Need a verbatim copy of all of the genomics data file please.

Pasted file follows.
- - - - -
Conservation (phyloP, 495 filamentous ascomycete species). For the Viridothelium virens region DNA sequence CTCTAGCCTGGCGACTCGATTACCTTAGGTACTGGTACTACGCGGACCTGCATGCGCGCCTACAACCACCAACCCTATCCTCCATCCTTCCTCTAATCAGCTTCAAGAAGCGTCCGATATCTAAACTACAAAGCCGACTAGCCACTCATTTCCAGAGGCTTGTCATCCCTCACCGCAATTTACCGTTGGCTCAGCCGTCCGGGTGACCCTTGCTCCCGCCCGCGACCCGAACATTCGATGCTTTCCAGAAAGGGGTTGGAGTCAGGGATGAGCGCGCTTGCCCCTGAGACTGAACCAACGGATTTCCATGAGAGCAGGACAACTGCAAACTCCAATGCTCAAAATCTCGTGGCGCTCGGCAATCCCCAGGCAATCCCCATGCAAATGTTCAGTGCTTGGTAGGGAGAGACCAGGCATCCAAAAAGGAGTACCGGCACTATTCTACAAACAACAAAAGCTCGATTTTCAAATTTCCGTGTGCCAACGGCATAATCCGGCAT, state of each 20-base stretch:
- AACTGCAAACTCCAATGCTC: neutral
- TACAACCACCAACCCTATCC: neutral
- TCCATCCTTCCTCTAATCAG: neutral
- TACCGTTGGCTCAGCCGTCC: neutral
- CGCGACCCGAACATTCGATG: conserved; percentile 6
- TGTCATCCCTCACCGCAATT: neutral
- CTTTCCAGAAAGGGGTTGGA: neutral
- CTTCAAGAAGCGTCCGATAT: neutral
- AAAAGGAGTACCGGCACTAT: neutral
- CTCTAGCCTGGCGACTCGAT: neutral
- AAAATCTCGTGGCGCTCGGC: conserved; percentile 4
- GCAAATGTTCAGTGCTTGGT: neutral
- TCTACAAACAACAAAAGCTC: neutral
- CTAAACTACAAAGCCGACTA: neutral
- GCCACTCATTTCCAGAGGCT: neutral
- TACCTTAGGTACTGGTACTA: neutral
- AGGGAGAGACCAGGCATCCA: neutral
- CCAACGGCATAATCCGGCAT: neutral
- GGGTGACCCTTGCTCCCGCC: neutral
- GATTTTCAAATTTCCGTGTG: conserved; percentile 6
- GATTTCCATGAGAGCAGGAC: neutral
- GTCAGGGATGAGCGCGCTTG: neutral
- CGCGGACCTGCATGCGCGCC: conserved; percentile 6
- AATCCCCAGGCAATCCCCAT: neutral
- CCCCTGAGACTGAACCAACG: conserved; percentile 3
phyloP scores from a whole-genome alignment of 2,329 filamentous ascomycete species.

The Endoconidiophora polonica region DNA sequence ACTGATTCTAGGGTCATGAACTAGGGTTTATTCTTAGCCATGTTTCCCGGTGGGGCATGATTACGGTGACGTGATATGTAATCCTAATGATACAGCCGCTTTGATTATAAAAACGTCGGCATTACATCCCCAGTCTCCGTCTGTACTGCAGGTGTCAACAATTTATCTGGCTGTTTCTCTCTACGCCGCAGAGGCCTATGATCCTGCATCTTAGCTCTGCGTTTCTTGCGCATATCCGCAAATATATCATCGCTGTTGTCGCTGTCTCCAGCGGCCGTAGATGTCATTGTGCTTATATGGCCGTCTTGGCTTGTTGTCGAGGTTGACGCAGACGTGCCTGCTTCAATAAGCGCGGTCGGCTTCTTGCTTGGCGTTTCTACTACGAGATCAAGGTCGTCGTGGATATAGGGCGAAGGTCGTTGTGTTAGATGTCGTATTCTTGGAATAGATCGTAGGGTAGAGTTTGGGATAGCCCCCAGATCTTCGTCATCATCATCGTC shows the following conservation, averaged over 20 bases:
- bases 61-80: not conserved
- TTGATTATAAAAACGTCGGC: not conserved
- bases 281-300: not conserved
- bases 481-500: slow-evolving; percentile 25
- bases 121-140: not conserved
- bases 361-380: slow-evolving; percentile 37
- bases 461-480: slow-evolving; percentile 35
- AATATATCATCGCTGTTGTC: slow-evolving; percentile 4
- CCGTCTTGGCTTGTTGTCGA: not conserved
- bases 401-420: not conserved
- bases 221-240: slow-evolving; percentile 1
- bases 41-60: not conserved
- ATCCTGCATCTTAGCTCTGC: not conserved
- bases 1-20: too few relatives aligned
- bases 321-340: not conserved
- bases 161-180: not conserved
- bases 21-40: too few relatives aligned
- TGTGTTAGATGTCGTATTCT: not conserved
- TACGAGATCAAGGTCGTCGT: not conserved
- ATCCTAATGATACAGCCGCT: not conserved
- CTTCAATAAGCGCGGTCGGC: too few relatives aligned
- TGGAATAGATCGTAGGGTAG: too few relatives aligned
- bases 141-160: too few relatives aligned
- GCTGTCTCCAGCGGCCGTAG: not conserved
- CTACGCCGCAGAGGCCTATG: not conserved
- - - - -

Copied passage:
Conservation (phyloP, 495 filamentous ascomycete species). For the Viridothelium virens region DNA sequence CTCTAGCCTGGCGACTCGATTACCTTAGGTACTGGTACTACGCGGACCTGCATGCGCGCCTACAACCACCAACCCTATCCTCCATCCTTCCTCTAATCAGCTTCAAGAAGCGTCCGATATCTAAACTACAAAGCCGACTAGCCACTCATTTCCAGAGGCTTGTCATCCCTCACCGCAATTTACCGTTGGCTCAGCCGTCCGGGTGACCCTTGCTCCCGCCCGCGACCCGAACATTCGATGCTTTCCAGAAAGGGGTTGGAGTCAGGGATGAGCGCGCTTGCCCCTGAGACTGAACCAACGGATTTCCATGAGAGCAGGACAACTGCAAACTCCAATGCTCAAAATCTCGTGGCGCTCGGCAATCCCCAGGCAATCCCCATGCAAATGTTCAGTGCTTGGTAGGGAGAGACCAGGCATCCAAAAAGGAGTACCGGCACTATTCTACAAACAACAAAAGCTCGATTTTCAAATTTCCGTGTGCCAACGGCATAATCCGGCAT, state of each 20-base stretch:
- AACTGCAAACTCCAATGCTC: neutral
- TACAACCACCAACCCTATCC: neutral
- TCCATCCTTCCTCTAATCAG: neutral
- TACCGTTGGCTCAGCCGTCC: neutral
- CGCGACCCGAACATTCGATG: conserved; percentile 6
- TGTCATCCCTCACCGCAATT: neutral
- CTTTCCAGAAAGGGGTTGGA: neutral
- CTTCAAGAAGCGTCCGATAT: neutral
- AAAAGGAGTACCGGCACTAT: neutral
- CTCTAGCCTGGCGACTCGAT: neutral
- AAAATCTCGTGGCGCTCGGC: conserved; percentile 4
- GCAAATGTTCAGTGCTTGGT: neutral
- TCTACAAACAACAAAAGCTC: neutral
- CTAAACTACAAAGCCGACTA: neutral
- GCCACTCATTTCCAGAGGCT: neutral
- TACCTTAGGTACTGGTACTA: neutral
- AGGGAGAGACCAGGCATCCA: neutral
- CCAACGGCATAATCCGGCAT: neutral
- GGGTGACCCTTGCTCCCGCC: neutral
- GATTTTCAAATTTCCGTGTG: conserved; percentile 6
- GATTTCCATGAGAGCAGGAC: neutral
- GTCAGGGATGAGCGCGCTTG: neutral
- CGCGGACCTGCATGCGCGCC: conserved; percentile 6
- AATCCCCAGGCAATCCCCAT: neutral
- CCCCTGAGACTGAACCAACG: conserved; percentile 3
phyloP scores from a whole-genome alignment of 2,329 filamentous ascomycete species.

The Endoconidiophora polonica region DNA sequence ACTGATTCTAGGGTCATGAACTAGGGTTTATTCTTAGCCATGTTTCCCGGTGGGGCATGATTACGGTGACGTGATATGTAATCCTAATGATACAGCCGCTTTGATTATAAAAACGTCGGCATTACATCCCCAGTCTCCGTCTGTACTGCAGGTGTCAACAATTTATCTGGCTGTTTCTCTCTACGCCGCAGAGGCCTATGATCCTGCATCTTAGCTCTGCGTTTCTTGCGCATATCCGCAAATATATCATCGCTGTTGTCGCTGTCTCCAGCGGCCGTAGATGTCATTGTGCTTATATGGCCGTCTTGGCTTGTTGTCGAGGTTGACGCAGACGTGCCTGCTTCAATAAGCGCGGTCGGCTTCTTGCTTGGCGTTTCTACTACGAGATCAAGGTCGTCGTGGATATAGGGCGAAGGTCGTTGTGTTAGATGTCGTATTCTTGGAATAGATCGTAGGGTAGAGTTTGGGATAGCCCCCAGATCTTCGTCATCATCATCGTC shows the following conservation, averaged over 20 bases:
- bases 61-80: not conserved
- TTGATTATAAAAACGTCGGC: not conserved
- bases 281-300: not conserved
- bases 481-500: slow-evolving; percentile 25
- bases 121-140: not conserved
- bases 361-380: slow-evolving; percentile 37
- bases 461-480: slow-evolving; percentile 35
- AATATATCATCGCTGTTGTC: slow-evolving; percentile 4
- CCGTCTTGGCTTGTTGTCGA: not conserved
- bases 401-420: not conserved
- bases 221-240: slow-evolving; percentile 1
- bases 41-60: not conserved
- ATCCTGCATCTTAGCTCTGC: not conserved
- bases 1-20: too few relatives aligned
- bases 321-340: not conserved
- bases 161-180: not conserved
- bases 21-40: too few relatives aligned
- TGTGTTAGATGTCGTATTCT: not conserved
- TACGAGATCAAGGTCGTCGT: not conserved
- ATCCTAATGATACAGCCGCT: not conserved
- CTTCAATAAGCGCGGTCGGC: too few relatives aligned
- TGGAATAGATCGTAGGGTAG: too few relatives aligned
- bases 141-160: too few relatives aligned
- GCTGTCTCCAGCGGCCGTAG: not conserved
- CTACGCCGCAGAGGCCTATG: not conserved